Von Karajan recorded the complete Beethoven cycle four times, but this was the first ever recorded and intended to be sold as an integral set. Initially, those who wanted the set had to subscribe; the LPs were sent, symphony by symphony. It remains the key example of the most important partnership of label, orchestra, and conductor in the history of recordings. It's not a perfect set (what is?), but the orchestra's fabulous enthusiasm, and the senses of unity, event, and achievement, are palpable. The set remains a milestone for these foundations of the symphonic repertoire.—Robert Levine

HILDEGARD VON BINGEN: A Feather on the Breath of God
Emma Kirkby, soprano; Gothic Voices
Hyperion (1983)

With this gorgeous CD, Hildegard von Bingen, 12th-century abbess, composer, artist, poet, visionary, and friend and advisor to popes, kings, and emperors, became a household name. Who would have believed that this collection of wandering, twisting plainchant lines and more complicated pieces would usher in an era in which baby-boomers raised on Dylan and Hendrix, the Stones and the Beatles, would listen to chanting monks? The whole production was both mystical and approachable—the boyish purity of Emma Kirkby's soprano mingled with a recorded ambience that made us believe we were in or near an ancient monastery. The performances are impeccable, and the whole endeavor at least gave us the impression that we were in touch with a time long, long ago.—Robert Levine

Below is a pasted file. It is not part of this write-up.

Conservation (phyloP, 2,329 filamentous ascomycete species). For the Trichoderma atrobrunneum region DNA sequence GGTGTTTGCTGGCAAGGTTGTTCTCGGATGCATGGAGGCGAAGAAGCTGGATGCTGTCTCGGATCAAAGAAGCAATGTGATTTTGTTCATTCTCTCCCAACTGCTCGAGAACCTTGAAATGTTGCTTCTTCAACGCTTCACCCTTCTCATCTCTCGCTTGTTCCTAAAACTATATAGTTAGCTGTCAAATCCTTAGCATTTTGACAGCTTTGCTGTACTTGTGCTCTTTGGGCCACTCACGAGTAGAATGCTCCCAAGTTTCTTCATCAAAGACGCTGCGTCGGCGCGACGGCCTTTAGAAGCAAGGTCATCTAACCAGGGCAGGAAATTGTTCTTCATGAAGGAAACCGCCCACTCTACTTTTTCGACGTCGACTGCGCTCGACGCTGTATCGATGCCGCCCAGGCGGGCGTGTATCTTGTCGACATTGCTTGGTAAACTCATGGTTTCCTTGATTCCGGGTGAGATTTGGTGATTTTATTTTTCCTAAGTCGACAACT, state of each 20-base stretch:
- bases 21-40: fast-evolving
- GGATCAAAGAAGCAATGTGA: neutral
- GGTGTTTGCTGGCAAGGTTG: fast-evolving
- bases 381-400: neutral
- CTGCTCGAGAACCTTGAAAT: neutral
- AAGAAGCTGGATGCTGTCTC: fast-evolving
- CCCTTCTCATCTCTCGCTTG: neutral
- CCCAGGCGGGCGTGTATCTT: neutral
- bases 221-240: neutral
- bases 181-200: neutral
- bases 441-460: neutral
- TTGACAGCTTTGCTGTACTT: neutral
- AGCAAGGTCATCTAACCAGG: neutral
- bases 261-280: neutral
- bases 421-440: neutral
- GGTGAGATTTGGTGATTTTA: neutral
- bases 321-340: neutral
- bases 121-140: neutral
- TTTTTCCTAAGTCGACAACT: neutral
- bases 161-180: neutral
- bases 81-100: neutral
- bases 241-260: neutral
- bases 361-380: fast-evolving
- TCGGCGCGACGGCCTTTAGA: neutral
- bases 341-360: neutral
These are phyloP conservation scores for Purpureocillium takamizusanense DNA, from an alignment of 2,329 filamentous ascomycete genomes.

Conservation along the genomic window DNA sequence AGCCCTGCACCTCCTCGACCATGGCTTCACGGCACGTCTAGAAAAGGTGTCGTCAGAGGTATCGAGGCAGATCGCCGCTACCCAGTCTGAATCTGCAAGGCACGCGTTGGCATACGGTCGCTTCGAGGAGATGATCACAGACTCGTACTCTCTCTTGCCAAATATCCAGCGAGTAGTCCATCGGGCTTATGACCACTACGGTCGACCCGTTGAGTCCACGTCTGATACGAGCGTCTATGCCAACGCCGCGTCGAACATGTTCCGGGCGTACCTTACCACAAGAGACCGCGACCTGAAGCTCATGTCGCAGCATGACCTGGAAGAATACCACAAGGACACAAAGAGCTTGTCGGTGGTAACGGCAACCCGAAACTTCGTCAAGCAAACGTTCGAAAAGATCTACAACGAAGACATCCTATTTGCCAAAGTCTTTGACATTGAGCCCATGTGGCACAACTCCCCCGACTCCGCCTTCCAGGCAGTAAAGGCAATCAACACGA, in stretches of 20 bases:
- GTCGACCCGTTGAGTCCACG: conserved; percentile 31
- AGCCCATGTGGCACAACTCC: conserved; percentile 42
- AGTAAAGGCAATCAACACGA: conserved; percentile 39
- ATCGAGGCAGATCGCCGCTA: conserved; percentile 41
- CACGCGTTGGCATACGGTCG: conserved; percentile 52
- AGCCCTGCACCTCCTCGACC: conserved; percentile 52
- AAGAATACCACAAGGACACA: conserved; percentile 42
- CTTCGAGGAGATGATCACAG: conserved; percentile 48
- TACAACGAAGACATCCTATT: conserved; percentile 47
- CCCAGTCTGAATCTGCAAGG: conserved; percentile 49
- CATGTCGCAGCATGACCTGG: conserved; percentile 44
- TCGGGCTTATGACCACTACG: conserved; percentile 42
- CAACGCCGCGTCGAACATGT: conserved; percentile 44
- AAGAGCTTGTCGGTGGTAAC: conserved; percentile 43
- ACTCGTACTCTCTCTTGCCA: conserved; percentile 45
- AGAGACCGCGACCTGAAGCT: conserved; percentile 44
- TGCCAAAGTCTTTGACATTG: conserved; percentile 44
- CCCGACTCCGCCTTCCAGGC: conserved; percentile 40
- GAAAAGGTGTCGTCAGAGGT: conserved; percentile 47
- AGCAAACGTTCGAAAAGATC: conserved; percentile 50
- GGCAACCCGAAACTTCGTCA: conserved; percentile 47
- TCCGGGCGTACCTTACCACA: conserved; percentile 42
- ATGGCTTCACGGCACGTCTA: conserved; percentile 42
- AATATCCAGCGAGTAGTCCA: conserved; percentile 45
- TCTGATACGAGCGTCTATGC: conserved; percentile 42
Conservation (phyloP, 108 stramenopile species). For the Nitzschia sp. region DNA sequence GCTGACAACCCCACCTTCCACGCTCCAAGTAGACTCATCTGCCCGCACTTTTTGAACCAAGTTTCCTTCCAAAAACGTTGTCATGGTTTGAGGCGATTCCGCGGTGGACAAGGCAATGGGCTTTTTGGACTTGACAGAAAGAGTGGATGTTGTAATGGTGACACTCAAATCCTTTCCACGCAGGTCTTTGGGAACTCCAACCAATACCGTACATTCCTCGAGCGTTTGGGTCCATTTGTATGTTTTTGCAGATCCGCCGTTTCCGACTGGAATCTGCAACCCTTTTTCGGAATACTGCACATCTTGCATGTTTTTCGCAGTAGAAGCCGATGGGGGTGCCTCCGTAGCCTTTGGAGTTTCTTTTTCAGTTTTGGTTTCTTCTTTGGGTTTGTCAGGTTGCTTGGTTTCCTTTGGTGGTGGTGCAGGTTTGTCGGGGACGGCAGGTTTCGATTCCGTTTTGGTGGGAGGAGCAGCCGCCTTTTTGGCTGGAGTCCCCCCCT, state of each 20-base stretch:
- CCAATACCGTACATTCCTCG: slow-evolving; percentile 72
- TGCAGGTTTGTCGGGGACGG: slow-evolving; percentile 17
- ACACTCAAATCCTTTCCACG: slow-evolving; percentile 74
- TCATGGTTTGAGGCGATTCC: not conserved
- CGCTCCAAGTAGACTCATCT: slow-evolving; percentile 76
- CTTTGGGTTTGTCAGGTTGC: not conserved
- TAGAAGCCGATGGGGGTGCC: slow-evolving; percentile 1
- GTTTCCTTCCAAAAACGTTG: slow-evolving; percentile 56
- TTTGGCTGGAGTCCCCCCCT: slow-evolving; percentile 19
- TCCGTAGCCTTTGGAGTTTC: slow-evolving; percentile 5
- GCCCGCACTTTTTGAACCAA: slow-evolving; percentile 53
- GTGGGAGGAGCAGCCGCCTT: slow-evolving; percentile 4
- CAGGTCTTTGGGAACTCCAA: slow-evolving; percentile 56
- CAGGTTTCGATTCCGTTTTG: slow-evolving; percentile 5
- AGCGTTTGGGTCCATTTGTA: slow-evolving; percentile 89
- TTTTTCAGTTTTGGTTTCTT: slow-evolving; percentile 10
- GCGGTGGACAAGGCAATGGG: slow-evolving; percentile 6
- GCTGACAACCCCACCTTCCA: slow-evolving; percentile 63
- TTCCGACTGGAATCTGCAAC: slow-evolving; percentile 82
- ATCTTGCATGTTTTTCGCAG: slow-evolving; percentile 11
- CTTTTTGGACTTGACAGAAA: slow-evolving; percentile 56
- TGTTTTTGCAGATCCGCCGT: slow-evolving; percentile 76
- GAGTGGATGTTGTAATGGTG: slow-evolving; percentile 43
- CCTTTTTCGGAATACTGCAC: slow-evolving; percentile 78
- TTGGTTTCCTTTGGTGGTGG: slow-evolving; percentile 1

<B>GLASS: Koyaanisqatsi
Michael Riesman, Western Wind Vocal Ensemble, Members of the Philip Glass Ensemble.
Nonesuch (1982)

Here is an example of a movie and its score being virtually inseparable, probably for the first time since the era of silent films. Godfrey Reggio's ravishing film is as important for Glass's music as for its images, which depict nature's, society's and technology's multiple relationships. The score, underlining the imagery, contains some of Glass's most stunning music—the runaway arpeggios are here, and so is a gloriously low bass-voice drone at the film's start and finish, as well as some choral music the composer has yet to better. As a result of this important collaboration, Minimalism became Mainstream.—Robert Levine